Under the Housing metric Baltimore isn't a national loser either. Its rate of vacant housing is with 18.1% better than Harrisburg, PA (18.9%), Birmingham, AL (20.1%) and vacancy leader St Louis (20.5%). With 48.4% of renters being rent burdened we are just a tad under the national median of 47.3% and on par with Wilmington, DE.

Maybe most encouraging, Baltimore fares really well under the category titled Outlook if one can trust the metrics of the inventors of this peer tool: Baltimore has with 7.7% more foreign-born residents than the peer median of 5.9%; with -4.4% lost population Baltimore has less population loss than the median of the entire peer group (-8.7%). Finally, with 50.3% the city also has more households with children than its peers (48.3%) with arch-rival Pittsburgh only having 43.8%.
Black white dissimilarity index: Only Monroe, LA has a worse index

Ah, isn't that city Tinder fun, feeling better already? Ok, don't get too elated, in the equity category and the dissimilarity between black and white Baltimore is with a bad rate of 68.9 a startling 13.7 points above the group median (higher is worse in this case) and almost the worst were it not for Monroe, LA. Even St Louis and Buffalo do better than we in the dissimilarity category. But both of those peers have a higher poverty rate than Baltimore's 19% (Buffalo 26.2%!) and even the peer median for poverty is a bit higher than Baltimore (19.2%).  In educational attainment we easily beat the peer median of 25.6% with our 28.7% bachelor degree rate, but have to accept that St Louis beats us with their 31.9%.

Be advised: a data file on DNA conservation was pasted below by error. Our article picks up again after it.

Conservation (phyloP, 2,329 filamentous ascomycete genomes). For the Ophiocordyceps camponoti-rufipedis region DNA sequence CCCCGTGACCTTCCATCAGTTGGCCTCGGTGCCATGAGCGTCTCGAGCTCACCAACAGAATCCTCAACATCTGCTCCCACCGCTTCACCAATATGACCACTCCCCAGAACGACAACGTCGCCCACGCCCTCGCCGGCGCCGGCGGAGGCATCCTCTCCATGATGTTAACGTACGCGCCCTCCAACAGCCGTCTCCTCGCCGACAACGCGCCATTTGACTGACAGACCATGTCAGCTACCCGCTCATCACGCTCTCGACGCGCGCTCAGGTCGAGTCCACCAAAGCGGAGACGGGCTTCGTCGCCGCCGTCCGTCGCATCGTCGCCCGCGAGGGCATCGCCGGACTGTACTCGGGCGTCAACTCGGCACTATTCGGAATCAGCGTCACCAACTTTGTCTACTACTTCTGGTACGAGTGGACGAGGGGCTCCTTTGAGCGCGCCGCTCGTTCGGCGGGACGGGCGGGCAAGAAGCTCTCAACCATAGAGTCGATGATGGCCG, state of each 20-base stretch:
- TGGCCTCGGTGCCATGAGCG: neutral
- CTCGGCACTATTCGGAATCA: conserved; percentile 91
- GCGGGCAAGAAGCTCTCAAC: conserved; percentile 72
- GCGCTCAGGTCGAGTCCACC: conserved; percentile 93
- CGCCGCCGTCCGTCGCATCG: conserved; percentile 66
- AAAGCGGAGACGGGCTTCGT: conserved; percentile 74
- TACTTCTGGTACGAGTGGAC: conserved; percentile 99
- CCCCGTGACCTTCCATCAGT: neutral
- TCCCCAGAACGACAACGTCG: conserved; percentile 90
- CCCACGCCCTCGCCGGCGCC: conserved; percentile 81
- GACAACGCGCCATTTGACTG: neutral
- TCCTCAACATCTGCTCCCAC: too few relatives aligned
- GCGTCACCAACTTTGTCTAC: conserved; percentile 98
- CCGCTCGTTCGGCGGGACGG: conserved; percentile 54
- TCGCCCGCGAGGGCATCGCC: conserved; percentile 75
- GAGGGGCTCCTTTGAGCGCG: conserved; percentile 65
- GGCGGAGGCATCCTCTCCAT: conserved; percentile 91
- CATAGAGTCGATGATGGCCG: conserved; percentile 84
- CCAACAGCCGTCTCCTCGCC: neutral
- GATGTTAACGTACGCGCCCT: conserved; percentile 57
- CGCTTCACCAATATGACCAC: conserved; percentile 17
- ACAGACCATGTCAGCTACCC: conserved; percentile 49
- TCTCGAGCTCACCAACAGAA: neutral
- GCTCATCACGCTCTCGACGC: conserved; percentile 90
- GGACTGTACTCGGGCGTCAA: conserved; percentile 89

There is probably much to quibble about the method of how peers are assembled, namely by having similar statistics in one of the categories and not by true comparability in terms of geographies, demography, size and economic base. Thus the peers change depending on the metrics. Who would normally consider Ft Lauderdale or Pawtucket, RI, or Lake Charles, LA a peer to Baltimore? Alas, unusual pairing spices things up, just like on Tinder.

Klaus Philipsen, FAIA